A Field Guide to Cook­ing with Leaves

Culi­nary fo­liage un­furled


Let­tuces are lovely and herbs are es­sen­tial, but they’re hardly the only fo­liage de­ployed in cook­ing. For centuries, Euro­pean cheese­mak­ers have aged their wares in de­cid­u­ous tree leaves, and the oak’s nat­u­rally tan­nic green­ery has acted as an an­ti­fun­gal agent for gen­er­a­tions of pick­led veg­eta­bles. Be­fore the ad­vent of the paper and plas­tic in­dus­tries, leaves were an ideal ma­te­rial for food wrap­pings, ei­ther as edi­ble en­clo­sures or as fra­grant, in­ex­pen­sive pack­ag­ing. Many of these prac­tices per­sist, if not out of ne­ces­sity, then out of cul­tural pref­er­ence and tra­di­tion. A Look around. Leaves shiver with pos­si­bil­ity all sum­mer long, just wait­ing to be plucked. Snap a fig leaf from the branch for sa­vory sim­ple syrup; soak chestnut leaves in brandy to wrap around fresh pats of goat cheese; pickle per­illa for a salty, herbal Korean snack; or dry vi­brant sas­safras for a win­ter’s worth of gumbo filé.


Trop­i­cal Asia and Queens­land, Aus­tralia Sim­i­lar to wa­ter lilies, lo­tuses have wide, flat leaves that emerge just above the sur­face of shal­low bod­ies of fresh­wa­ter. The plant’s edi­ble seeds and rhi­zomes are widely used in Asian cuisines, and in south­ern China, the durable, waxy leaves are of­ten dried and used as a wrap­ping for lo mai gai, a dim sum dish of steamed sticky rice, meat, mush­rooms, veg­eta­bles, salted egg, and aro­mat­ics.


Cool tem­per­ate to trop­i­cal lat­i­tudes in the Amer­i­cas, Asia, Europe, and North Africa A sym­bol of for­ti­tude and

pros­per­ity, the oak tree has a high level of tan­nic acid, which means it can thrive in the midst of in­sect or fun­gal at­tack. This nat­u­ral and non­toxic preser­va­tive lends it­self to pick­ling; a few as­trin­gent oak leaves in a jar of fer­mented Rus­sian pick­les is a tra­di­tional way to keep sum­mer cu­cum­bers crisp.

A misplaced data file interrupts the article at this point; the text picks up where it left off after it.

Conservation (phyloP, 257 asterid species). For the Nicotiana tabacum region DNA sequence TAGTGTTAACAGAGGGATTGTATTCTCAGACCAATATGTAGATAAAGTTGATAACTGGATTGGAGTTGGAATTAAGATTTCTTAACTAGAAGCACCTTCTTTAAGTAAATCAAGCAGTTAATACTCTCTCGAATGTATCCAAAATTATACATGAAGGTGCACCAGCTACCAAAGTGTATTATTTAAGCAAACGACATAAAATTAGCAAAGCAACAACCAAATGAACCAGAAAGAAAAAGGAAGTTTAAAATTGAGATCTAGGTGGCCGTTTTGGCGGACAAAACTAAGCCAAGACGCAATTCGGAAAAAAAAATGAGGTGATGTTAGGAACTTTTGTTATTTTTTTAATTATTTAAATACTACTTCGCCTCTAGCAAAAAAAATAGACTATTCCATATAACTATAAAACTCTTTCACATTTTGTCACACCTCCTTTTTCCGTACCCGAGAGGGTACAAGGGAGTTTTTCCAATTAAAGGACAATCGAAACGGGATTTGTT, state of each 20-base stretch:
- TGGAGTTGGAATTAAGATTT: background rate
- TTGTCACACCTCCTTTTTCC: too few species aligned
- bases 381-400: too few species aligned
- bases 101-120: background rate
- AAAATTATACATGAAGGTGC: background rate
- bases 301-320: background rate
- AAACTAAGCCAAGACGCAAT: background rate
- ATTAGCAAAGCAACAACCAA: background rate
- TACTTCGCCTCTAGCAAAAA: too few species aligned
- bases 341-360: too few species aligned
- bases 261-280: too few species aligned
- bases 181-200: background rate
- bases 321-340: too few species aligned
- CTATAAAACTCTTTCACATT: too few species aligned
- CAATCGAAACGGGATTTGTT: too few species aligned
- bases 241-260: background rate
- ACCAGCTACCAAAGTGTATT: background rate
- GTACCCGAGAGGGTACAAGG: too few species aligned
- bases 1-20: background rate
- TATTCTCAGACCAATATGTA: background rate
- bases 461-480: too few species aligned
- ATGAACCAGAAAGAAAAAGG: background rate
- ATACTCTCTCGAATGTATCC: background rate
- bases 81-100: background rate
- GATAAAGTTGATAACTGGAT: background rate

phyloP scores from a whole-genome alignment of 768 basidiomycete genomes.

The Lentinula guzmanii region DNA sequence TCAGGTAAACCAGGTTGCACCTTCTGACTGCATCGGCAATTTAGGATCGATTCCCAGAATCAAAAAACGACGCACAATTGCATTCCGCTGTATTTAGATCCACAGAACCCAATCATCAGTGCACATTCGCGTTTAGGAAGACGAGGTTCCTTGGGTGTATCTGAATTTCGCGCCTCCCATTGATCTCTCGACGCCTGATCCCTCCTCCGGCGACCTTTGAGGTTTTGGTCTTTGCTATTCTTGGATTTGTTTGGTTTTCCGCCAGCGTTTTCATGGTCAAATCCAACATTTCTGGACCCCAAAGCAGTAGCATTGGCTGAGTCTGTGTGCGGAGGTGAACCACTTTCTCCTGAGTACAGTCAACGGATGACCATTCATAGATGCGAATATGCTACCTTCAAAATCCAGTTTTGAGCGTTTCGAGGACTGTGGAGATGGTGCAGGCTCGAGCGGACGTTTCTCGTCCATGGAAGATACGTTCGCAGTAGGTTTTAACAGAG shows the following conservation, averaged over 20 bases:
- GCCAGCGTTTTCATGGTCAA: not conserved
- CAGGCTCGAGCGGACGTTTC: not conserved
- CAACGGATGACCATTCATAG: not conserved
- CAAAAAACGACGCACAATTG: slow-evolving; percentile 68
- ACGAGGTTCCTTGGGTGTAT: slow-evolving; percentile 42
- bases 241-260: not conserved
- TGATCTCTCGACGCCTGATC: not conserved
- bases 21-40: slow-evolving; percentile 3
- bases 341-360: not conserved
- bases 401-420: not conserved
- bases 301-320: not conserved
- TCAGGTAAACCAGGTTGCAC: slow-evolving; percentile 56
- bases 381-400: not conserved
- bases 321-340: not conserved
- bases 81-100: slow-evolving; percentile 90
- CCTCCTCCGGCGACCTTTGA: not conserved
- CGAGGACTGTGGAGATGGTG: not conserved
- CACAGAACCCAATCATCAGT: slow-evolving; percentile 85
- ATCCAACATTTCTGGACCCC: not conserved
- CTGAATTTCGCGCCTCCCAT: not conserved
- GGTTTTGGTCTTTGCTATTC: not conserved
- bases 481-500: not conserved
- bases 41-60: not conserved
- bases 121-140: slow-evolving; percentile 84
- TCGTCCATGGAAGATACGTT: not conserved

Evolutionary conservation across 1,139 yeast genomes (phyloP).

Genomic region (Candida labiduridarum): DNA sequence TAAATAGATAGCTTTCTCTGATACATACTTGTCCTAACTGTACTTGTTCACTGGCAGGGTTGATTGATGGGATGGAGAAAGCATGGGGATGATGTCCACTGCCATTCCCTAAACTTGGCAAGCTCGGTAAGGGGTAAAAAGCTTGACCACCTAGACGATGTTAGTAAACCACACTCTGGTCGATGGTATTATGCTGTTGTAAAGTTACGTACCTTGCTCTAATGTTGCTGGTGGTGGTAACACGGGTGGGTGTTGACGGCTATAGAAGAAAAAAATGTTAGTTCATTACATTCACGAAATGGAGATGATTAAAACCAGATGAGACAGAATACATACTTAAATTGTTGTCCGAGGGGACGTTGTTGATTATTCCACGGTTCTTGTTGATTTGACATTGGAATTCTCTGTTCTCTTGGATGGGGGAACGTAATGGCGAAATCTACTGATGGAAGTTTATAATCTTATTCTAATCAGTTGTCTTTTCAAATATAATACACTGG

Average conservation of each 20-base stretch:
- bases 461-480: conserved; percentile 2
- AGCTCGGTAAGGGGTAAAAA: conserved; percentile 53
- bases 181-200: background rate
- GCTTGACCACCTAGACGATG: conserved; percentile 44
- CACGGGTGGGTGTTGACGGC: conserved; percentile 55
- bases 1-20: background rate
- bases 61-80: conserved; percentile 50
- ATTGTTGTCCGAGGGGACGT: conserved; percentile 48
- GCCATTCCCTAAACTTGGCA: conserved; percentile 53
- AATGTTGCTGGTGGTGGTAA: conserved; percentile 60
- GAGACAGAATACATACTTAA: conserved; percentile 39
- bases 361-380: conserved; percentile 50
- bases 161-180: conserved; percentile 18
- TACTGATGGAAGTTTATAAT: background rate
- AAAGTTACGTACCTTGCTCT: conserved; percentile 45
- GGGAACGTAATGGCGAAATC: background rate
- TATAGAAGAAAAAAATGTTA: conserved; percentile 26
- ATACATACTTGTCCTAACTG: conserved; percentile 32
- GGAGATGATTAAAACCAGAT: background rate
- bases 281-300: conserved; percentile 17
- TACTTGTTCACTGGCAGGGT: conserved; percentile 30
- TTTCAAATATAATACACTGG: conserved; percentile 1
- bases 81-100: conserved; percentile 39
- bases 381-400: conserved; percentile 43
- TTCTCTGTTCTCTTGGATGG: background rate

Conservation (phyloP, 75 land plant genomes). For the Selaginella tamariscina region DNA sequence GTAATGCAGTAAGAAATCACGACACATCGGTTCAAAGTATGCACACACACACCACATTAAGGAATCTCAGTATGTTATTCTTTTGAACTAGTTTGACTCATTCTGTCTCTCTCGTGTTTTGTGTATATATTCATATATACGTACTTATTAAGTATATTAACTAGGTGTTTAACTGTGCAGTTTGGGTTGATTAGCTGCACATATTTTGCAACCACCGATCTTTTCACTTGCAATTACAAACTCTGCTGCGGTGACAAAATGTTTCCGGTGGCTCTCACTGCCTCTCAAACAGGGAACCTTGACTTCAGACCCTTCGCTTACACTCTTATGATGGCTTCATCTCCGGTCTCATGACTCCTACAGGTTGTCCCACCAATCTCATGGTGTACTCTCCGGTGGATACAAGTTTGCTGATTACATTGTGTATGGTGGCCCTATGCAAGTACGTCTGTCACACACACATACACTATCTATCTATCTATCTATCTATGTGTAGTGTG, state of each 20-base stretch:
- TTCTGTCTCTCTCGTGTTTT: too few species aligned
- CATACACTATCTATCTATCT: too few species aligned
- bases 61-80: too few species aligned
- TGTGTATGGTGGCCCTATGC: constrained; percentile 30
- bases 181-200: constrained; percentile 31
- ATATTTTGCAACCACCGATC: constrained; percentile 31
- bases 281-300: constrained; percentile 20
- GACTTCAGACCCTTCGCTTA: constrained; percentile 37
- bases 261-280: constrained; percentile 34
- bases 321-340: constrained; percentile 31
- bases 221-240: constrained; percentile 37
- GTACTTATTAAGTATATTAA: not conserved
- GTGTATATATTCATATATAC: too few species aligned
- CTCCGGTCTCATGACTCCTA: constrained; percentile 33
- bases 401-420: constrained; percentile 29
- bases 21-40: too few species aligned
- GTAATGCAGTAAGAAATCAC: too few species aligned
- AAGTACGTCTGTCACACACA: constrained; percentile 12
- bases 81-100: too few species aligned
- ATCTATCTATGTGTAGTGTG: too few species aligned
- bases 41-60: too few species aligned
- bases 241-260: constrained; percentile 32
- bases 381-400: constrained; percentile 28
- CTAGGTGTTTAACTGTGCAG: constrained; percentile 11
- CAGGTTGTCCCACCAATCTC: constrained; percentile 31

Na­tive to Ja­pan, Korea, and In­dia, and cul­ti­vated in the United States and Canada This teardrop-shaped leaf is called shiso in Ja­pan, and per­illa or deulkkae in Korea. Smaller and softer, Ja­panese shiso can oc­cur in green or pur­ple va­ri­eties, the lat­ter of which are used for col­or­ing ume­boshi (Ja­panese salt plums). Green shiso is of­ten en­joyed fresh as an herb or gar­nish. Korean per­illa is more sub­stan­tial, with a spicy fla­vor sim­i­lar to cin­na­mon and anise. When mar­i­nated and fer­mented, deulkkae are called kkaen­nip jan­ga­jji and are a pop­u­lar Korean ban­chan (snack served with rice).


Eastern North Amer­ica Sas­safras roots tra­di­tion­ally fla­vored root beer, but the leaves are a nec­es­sary in­gre­di­ent in Louisiana gumbo. Dried and ground to a pow­der called filé, the earthy, mild green (sim­i­lar to oregano or mar­jo­ram) acts as a tra­di­tional thick­en­ing agent, and lends body and sub­stance to soups and stews with­out ad­di­tional starch.


Na­tive to the An­des; now nat­u­ral­ized in tem­per­ate ar­eas of North Amer­ica These del­i­cate, floppy, vi­brant­green leaves (whose col­or­ful flow­ers are also edi­ble) have a pep­pery bite. Add a hand­ful to sal­ads for a re­fresh­ing crunch akin to wa­ter­cress, or use the large lily pad–like fo­liage for a quick-cook­ing vari­a­tion on dol­mas.


Na­tive to the Mid­dle East and western Asia; cul­ti­vated glob­ally Rife with re­li­gious and artis­tic metaphors, the leaves of the fig are mostly over­looked for the tree’s sweet fruit. But they’re good for more than con­ceal­ing bib­li­cal peo­ple’s un­men­tion­ables. Try steep­ing them in hot wa­ter for a sooth­ing, nutty al­ter­na­tive to green tea or in sim­ple syrup for a grassy and re­fresh­ing cock­tail mixer. Fig greens also make a so­phis­ti­cated sur­face for serv­ing runny cheeses.


North­ern South Amer­ica, Cen­tral Amer­ica, south­east Florida Ap­pear­ing in Mex­i­can dishes such as Oax­a­can mole verde and the sooth­ing hominy soup, po­zole, hoja santa is a wide aro­matic leaf com­pa­ra­ble in fla­vor to licorice, sas­safras, and tar­ragon. Paula Lam­bert of Dal­las’s Moz­zarella Co. wraps them around wheels of her fresh goat cheese, which im­parts a grassy, anise­like fla­vor.

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